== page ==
Ugandans in the Diaspora Set to Remit via Mobile Money

Ugandans living abroad could soon be able to send money directly to MTN mobile money accounts of people in Uganda. Online money transfer business firm, Worldremit, is set to partner with MTN Uganda to actualise this, although MTN Uganda has not confirmed. Should the partnership come to pass, Ugandans in the diaspora who want to send money home will have to install a Worldremit application on their phones. This will be synchronised with those of MTN mobile money users where the money is to be sent. Over the last 10 years, the amount of money remitted by Ugandans abroad has been increasing. According to the 2015/16 Budget speech, the remittances increased from $411 million (Sh1.4 trillion) in 2006 to $816 million (Sh2.8 trillion) in 2011 and had reached $915 million (Sh3.1 trillion) in 2014. Much of it was sent via Western Union or MoneyGram and Ria. As of October 2015, there were 7.5 million MTN mobile money subscribers. At least 3.5 million of these were active, according to information on the MTN Uganda website. The company adds that more than Shs1.8 trillion is transacted monthly on its mobile money platform. Worldremit will have to contend with Western Union and MoneyGram that already have a presence in the country. Western Union and MTN Uganda currently offer the same kind of service Worldremit seeks to offer in Uganda.

African Centre for Advanced Studies in Management, Université Paris-Dauphine and the ICD sign Agreement for West African Islamic Finance Academy

The African Centre for Advanced Studies in Management (CESAG), and the Islamic Corporation for Private Sector Development (ICD) (www.ICD-idb.com) have signed an agreement for the implementation of an academic program of Islamic Finance in West Africa. This agreement involves University of Paris-Dauphine as the third partner in carrying out this initiative. The agreement was signed in the presence of the Governor of the Central Bank of West African States (BCEAO). The program aims to articulate certificate, qualification, and diploma awarding training and research and consulting activities in the field of Islamic finance. This is to ultimately establish an academy of excellence in Islamic finance in West and Central Africa. The ICD is committed to contribute and mobilize necessary resources to promote the program implementation. Université Paris-Dauphine, with its experience with its Executive Master in Islamic Finance, will provide the expertise required for the design and implementation of training, research and consulting programs as well as the supervision of academic affairs. CESAG will participate in the design and implementation of training, research and consulting and ensure the deployment of the program in West Africa. Diplomas and certificates will benefit from the quality mark and the reputation of Paris Dauphine and CESAG.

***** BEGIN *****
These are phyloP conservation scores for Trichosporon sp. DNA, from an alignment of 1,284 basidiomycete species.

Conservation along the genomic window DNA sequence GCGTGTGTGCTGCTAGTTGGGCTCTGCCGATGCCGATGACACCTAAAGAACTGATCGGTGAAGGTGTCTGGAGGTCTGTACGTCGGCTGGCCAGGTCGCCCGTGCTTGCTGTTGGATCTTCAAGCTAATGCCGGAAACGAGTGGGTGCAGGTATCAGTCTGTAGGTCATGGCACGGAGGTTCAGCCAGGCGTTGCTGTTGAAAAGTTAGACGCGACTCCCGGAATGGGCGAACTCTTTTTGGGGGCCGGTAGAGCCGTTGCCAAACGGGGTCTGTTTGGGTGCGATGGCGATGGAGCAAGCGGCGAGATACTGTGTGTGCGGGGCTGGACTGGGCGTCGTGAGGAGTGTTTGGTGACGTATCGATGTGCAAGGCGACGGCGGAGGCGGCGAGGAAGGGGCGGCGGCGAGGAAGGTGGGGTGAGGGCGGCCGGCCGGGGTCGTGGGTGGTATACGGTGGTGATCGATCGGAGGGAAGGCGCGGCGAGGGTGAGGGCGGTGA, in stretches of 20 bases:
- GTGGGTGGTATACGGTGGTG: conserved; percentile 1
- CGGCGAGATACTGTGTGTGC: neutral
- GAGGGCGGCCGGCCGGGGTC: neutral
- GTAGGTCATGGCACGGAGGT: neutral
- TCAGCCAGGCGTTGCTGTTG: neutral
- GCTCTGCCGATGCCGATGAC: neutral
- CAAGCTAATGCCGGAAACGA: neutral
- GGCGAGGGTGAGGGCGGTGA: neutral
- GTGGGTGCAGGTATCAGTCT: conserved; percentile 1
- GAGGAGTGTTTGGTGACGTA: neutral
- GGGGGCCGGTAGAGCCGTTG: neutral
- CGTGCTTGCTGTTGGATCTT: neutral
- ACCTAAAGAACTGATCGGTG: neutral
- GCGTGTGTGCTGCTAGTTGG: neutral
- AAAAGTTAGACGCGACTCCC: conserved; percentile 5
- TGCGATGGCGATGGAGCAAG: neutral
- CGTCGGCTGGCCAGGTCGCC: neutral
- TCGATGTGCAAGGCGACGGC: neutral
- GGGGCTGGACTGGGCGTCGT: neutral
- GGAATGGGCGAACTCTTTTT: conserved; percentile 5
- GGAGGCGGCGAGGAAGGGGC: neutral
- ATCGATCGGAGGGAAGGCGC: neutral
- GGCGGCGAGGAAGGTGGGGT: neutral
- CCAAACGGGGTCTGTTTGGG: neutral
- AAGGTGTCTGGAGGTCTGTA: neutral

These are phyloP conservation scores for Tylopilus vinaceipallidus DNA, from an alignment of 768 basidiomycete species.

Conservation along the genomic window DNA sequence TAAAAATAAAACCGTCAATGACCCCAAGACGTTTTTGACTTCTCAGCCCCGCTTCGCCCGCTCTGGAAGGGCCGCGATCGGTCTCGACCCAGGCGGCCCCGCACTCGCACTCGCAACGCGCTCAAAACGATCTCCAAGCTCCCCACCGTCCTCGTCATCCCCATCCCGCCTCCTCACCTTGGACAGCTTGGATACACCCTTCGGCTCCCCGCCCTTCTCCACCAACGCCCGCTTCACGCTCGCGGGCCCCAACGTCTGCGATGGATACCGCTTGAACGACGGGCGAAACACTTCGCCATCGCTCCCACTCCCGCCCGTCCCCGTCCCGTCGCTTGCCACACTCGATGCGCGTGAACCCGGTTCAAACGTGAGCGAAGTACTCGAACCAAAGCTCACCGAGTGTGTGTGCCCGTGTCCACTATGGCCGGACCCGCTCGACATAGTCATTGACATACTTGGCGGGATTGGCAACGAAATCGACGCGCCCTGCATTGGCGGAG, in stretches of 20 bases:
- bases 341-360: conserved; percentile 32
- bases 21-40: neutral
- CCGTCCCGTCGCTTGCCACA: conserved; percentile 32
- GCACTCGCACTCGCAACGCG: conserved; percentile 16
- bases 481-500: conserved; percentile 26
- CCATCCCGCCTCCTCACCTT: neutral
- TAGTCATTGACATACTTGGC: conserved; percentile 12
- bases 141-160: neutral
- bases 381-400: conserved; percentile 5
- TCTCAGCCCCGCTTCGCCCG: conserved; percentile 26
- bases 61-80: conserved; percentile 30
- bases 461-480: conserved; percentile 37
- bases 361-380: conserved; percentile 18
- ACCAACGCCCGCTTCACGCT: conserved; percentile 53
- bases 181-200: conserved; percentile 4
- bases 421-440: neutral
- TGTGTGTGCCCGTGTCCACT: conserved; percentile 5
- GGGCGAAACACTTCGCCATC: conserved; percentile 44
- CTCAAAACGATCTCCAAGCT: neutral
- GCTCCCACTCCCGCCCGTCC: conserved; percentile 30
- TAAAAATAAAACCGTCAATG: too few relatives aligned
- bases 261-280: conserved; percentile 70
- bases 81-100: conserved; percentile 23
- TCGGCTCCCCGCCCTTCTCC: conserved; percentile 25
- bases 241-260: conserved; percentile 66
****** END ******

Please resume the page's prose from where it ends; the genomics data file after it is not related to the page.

ICT infrastructure Specialist Flexenclosure Establishes New Business with Focus on Nigeria

Flexenclosure, a specialist developer of intelligent power management systems and pre-fabricated data centres for the ICT industry, has set up a new company in one of its key markets - Nigeria. The new company - Flexenclosure Technology Solutions - is a wholly owned subsidiary of Flexenclosure AB in Sweden and will serve Flexenclosure's operations and growing number of customers in the West African region.  It will be headquartered in Victoria Island, Lagos, the business hub for all major telecommunications and multinational companies in Nigeria. Flexenclosure has already deployed hundreds of eSites, its trademark hybrid power system for off-grid and bad-grid cell sites, in Africa and is in the process of deploying significantly more as a result of recent orders.  A pioneer in green power solutions for the telecom industry, Flexenclosure deployed several hundred eSites for Airtel in Nigeria as early as 2011 and has also built 15 data centres across the country. Flexenclosure is a fast growing supplier of advanced infrastructure for the information and communications technology industries.  Its two key products are eSite, a hybrid power system for off-grid and bad-grid cell sites that delivers 24/7 network uptime and diesel-related cost savings of up to 90 per cent; and eCentre, custom-designed, prefabricated data centre buildings that are fast to deploy, energy efficient and easy to expand.